Fire – Was I Prepared? Would you be?

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It started out with a little haze; I thought it was just the marine layer hanging out longer than normal. Then the smell, the one you fondly remember when camping out, but dread when living right next to acres and acres of brush-land.  My husband, luckily home today, sprints up the block to the ridge and returns with the words…“It’s definitely a fire!” that was at 10:15am.

We haven’t received a warning on the phone or email, so I checked the Twitter feed of Anaheim Fire & Rescue – yep they posted at 9:57am a vegetation fire was confirmed.  Weirdly enough there was a fire at that same location the previous week, so I felt like my mind was semi-prepared. The first fire moved toward the east but unfortunately today’s fire is being blown towards us due to the Santa Ana winds blowing southwest.

10:26am – Be Prepared to Evacuate – Phone alert

I call our neighbors and go to notify the caregiver for Evelyn, the 97 year old who lives below us. As I go outside the sun is eerily shadowed by the veils of smoke now reaching us, the smell is getting more intense.

Looking out the Condo

Texts and calls go back and forth from neighbors. One call is to possibly grab Sandy’s dog if she can’t get home.  Another is from Julian to check on his fiancé who isn’t answering.  He’s stuck on the freeway and won’t be home in time, he said she will be afraid.  Everyone is good and on the move, time to pack.

We have a list of important things to take in case of an emergency.  Like a fire or that inevitable earthquake we all wait for in California.  It’s a list to follow when panic takes control of your senses. I start going through it:  cat/carrier/food, medicines, clothing, important paperwork.  Oh and the fire box – why do I need to take that if it’s a “fire” box?

We carry labeled boxes of pictures down the spiral staircase then down the stairs to the garage. Damn view, the elevation of the condo is great for enjoying sunsets, but hell on your legs when trying to evacuate.  This fact is proven when carrying a CPU, a laundry basket full of hard drives, baby books and essentials from the loft to the garage (thank you husband).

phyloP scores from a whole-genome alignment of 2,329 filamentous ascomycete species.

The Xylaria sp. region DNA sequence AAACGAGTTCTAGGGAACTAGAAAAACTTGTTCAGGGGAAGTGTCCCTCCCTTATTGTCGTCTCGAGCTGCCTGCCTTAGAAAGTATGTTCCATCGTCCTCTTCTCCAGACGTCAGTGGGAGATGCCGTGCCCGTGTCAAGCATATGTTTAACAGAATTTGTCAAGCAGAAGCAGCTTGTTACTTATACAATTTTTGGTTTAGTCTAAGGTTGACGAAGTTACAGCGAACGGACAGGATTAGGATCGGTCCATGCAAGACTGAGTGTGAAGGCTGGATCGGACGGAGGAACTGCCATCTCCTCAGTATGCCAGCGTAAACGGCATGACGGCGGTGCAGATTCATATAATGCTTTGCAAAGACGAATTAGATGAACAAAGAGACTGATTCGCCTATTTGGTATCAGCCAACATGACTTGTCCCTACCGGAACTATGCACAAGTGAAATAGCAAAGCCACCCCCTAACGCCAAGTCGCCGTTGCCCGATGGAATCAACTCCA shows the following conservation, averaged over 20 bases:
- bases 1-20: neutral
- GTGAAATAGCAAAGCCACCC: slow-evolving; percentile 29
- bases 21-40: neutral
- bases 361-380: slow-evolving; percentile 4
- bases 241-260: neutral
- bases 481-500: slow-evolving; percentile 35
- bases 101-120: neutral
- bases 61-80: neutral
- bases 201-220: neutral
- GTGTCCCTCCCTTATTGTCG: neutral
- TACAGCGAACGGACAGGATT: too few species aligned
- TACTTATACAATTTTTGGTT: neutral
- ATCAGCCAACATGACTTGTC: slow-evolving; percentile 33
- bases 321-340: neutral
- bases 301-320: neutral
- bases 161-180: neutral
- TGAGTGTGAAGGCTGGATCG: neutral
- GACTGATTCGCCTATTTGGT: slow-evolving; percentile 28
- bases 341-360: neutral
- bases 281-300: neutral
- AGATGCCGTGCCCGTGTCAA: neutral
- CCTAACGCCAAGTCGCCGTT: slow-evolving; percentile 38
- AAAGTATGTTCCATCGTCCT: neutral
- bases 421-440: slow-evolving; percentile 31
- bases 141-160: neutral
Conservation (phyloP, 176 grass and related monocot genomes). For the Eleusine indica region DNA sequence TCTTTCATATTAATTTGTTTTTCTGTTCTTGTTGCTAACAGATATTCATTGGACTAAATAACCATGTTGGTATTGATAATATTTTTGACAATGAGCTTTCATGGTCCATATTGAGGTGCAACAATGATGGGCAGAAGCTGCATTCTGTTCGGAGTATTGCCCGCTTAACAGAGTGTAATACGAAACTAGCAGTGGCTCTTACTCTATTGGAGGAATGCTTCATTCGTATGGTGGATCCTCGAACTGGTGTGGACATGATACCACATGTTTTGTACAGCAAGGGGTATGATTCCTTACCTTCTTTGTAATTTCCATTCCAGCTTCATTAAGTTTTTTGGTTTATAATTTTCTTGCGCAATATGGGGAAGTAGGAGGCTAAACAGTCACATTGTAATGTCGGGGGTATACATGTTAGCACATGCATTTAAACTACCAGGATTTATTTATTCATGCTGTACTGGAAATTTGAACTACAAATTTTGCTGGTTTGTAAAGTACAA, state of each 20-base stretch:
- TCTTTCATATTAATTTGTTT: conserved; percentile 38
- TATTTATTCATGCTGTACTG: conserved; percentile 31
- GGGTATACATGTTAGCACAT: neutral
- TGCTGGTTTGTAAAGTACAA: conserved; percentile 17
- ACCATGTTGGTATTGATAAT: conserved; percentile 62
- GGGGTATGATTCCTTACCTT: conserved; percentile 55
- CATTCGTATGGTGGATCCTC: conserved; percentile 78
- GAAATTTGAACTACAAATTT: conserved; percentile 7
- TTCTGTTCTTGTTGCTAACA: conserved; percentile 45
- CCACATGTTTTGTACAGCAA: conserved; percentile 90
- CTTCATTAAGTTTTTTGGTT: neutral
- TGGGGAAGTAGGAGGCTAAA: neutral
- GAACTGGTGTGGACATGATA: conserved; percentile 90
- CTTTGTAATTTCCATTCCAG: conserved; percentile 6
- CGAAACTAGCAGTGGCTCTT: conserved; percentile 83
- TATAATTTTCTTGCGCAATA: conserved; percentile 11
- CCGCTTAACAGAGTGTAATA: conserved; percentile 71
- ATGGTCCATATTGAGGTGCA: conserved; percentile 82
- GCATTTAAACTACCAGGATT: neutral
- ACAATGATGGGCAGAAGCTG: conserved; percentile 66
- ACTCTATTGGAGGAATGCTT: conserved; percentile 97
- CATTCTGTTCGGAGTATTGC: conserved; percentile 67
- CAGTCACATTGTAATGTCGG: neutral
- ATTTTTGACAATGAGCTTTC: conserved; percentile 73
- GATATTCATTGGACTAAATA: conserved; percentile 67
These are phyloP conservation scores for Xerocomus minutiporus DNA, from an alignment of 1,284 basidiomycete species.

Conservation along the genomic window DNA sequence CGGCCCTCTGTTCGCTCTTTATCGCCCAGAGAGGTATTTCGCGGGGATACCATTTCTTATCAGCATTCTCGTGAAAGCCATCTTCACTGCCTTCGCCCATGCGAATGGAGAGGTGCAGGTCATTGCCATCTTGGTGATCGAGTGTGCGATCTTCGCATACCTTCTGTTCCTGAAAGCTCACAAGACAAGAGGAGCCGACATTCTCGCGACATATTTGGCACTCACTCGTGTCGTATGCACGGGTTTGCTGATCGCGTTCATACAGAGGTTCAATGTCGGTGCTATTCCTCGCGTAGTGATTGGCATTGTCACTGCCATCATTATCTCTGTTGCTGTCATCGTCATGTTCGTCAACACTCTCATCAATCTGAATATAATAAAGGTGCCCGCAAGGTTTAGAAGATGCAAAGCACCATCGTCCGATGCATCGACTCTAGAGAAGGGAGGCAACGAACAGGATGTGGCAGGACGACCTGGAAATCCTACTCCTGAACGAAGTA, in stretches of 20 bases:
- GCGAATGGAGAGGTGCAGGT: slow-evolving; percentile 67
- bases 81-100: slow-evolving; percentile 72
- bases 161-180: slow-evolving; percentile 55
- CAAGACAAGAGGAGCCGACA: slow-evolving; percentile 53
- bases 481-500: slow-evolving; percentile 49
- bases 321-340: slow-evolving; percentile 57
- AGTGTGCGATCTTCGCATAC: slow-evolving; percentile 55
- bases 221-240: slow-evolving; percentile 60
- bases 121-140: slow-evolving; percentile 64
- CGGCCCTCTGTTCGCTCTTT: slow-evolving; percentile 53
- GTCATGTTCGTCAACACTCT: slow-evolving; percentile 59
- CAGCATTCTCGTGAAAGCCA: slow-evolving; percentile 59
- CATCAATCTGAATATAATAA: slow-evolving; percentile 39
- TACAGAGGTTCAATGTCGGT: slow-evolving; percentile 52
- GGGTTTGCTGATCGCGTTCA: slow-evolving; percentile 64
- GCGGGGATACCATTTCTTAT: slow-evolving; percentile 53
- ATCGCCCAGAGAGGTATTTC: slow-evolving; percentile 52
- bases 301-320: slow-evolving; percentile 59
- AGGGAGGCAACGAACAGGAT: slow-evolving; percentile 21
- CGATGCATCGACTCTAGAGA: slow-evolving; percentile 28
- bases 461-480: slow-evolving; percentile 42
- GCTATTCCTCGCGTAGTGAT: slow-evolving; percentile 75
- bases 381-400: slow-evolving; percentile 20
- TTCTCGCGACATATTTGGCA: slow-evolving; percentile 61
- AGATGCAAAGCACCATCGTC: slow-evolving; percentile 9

10:37am – Evacuate due to Fire- Phone alert

A calm panic now begins. We have all the picture boxes in the cars, cat carrier is loaded with cat and food, and bathroom items and prescriptions are laid out. Clothing and essential paperwork are next.  I start going through my files and grab medical files, insurance paperwork and auto paperwork – not sure why I grabbed these, but at the time I felt they were very necessary.  The check book, weird receipts on the desk, my address book, safety deposit key, IPad and a current client file are thrown into my briefcase.


The calm panic has now accelerated and so has my breathing. I get my suitcase out and throw in underwear, shorts, t-shirts, and the cool new black blouse with the crazy buttons – wait, what?  Will I really need that?  It’s an effort to stand before my closet as the panic increases and then I decide – I don’t really need any of these clothes.  As an afterthought, perhaps packing a pair of jeans and maybe a sweatshirt would have been nice.

On the other side of the suitcase are the framed pictures taken from the wall and carefully wrapped in our Blackhawk jerseys?   Sensibility has left the building, guess my calm plan of actually putting clothes into the suitcase went out the window.  Oh crap that’s right we need to close the windows so the smoke and ash don’t saturate the inside.  Too late – it smells like a bonfire in here.  We do manage to get them closed and the air on before we leave.

I grab the beautiful picture book from our Italy trip last year and head down the stairs. I come back up for one more look at everything we have worked so hard for or have been given or have collected and say goodbye to it all, not knowing what will happen next.